Calculates the path of an unpowered vessel drifiting in ocean currents from a user defined point. Excludes wind or atmospheric conditions.Geoprocessing Toolbox by esri_apac
Last Modified: August 25, 2014
1 comments, 165 views

We create a Toolbox object out of this item using arcgis.geoprocessing.Toolbox

In [10]:
from arcgis.geoprocessing import import_toolbox

ocean_currents = import_toolbox(toolbox_item)

The ArcGIS API for Python dynamically adds a method (in this case the message_in_a_bottle() method) for each geoprocessing tool provided by the toolbox.

Such methods are added along with documentation of the geoprocessing tool and can be queried through intellisence as well as programmatically. The method help contains the method signature, including the names and types of the input parameters. If the parameters have default values, they are shown, and need not be passed in when invoking the method.

Geoprocessing tools use Python types (bool, float, int, str, datetime.date) as well as custom types such as FeatureSet, LinearUnit, DataFile and RasterData defined in the API, as input/output parameters.

In [11]:
help(ocean_currents.message_in_a_bottle)
Help on function message_in_a_bottle:

message_in_a_bottle(input_point:arcgis.features.feature.FeatureSet={'Fields': [{'name': 'FID', 'type': 'esriFieldTypeOID', 'alias': 'FID'}, {'name': 'Shape', 'type': 'esriFieldTypeGeometry', 'alias': 'Shape'}, {'name': 'Id', 'type': 'esriFieldTypeInteger', 'alias': 'Id'}], 'spatialReference': {'wkid': 4326}, 'geometryType': 'esriGeometryPoint', 'fields': [{'name': 'FID', 'type': 'esriFieldTypeOID', 'alias': 'FID'}, {'name': 'Shape', 'type': 'esriFieldTypeGeometry', 'alias': 'Shape'}, {'name': 'Id', 'type': 'esriFieldTypeInteger', 'alias': 'Id'}]}, days:float=150, gis=None) -> arcgis.features.feature.FeatureSet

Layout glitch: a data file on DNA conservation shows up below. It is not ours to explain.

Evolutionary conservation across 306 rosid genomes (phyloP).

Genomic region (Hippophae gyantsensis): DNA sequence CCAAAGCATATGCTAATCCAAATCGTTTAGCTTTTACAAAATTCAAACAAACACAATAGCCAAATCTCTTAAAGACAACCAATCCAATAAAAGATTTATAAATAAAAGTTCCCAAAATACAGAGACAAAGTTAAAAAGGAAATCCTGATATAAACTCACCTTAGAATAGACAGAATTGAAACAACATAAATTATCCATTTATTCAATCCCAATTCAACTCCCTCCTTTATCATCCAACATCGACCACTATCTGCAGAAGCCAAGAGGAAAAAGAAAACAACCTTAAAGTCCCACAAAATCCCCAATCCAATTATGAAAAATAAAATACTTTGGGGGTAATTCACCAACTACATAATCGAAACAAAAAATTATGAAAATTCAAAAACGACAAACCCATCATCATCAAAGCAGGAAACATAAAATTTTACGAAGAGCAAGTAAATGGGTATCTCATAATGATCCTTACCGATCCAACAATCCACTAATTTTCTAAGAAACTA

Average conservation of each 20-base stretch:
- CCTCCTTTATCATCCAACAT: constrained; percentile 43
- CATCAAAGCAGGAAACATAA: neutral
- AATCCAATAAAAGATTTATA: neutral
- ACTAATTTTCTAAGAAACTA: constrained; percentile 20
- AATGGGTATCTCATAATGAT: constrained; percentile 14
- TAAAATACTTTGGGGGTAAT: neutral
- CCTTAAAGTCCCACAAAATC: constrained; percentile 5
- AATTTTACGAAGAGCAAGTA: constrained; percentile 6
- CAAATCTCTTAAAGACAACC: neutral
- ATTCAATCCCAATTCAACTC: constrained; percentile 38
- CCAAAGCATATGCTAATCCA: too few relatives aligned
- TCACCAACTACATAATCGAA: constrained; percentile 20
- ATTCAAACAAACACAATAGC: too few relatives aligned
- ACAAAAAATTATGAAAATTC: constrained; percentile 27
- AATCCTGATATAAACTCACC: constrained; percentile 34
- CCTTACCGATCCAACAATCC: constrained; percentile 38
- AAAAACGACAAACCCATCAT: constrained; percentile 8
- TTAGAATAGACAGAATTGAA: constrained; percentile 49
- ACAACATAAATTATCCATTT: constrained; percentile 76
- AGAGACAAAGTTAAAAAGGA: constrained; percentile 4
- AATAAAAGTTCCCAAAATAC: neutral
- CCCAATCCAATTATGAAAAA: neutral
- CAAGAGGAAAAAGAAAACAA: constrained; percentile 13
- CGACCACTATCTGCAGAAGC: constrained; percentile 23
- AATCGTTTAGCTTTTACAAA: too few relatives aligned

Parameters:
    
       input_point: Input Point (FeatureSet). Required parameter. 
    
       days: Days (float). Required parameter. 
    
            gis: Optional, the GIS on which this tool runs. If not specified, the active GIS is used.
    
    
    Returns: 
       output - Output as a FeatureSet
    
    See http://sampleserver1b.arcgisonline.com/arcgisoutput/Specialty_ESRI_Currents_World/MessageInABottle.htm for additional help.

From the output of the previous cell, we can see, the geoprocessing task requires 2 input parameters: a FeatureSet which contains the input location as a point feature and a float parameter containing the number of days to be used for prediction. When we click the map, we want to invoke this geoprocessing task and pass in the clicked location. We can do this by adding an event listener to the map using map.on_click(). The event listener then calls the tool with the clicked location.

The analysis results from this tool would contain the paths that the debris would take if the plane went down at the clicked point. Next, we draw the path on the map using map.draw() as shown in the code below.

In [12]:
from arcgis.features import FeatureSet, Feature

def do_analysis(m, g):
    print("Computing the path that debris would take...")
    
    # Parameter `g` contains the co-ordinates of the clicked location
    
    # Construct a FeatureSet object from the clicked locaiton
    my_feature_set = FeatureSet([Feature(g)])
    
    # Pass the input location as a FeatureSet
    ret = ocean_currents.message_in_a_bottle(my_feature_set, 150)
    
    # Render the resulting FeatureSet on the map using `draw()` method
    map1.draw(ret)
    
# Set the callback function that performs analysis. The `do_analysis` function is called whenever user clicks on the map.
map1.on_click(do_analysis)

Click around on the map, near Diego Garcia as well as at the search locations to find the paths the debris could have taken and find if it could have reached La Reunion.

Note: The tool expects an input location that is within the worlds oceans and will not work if clicked within land masses. To know more about this tool, visit the help documentation.

Feedback on this topic?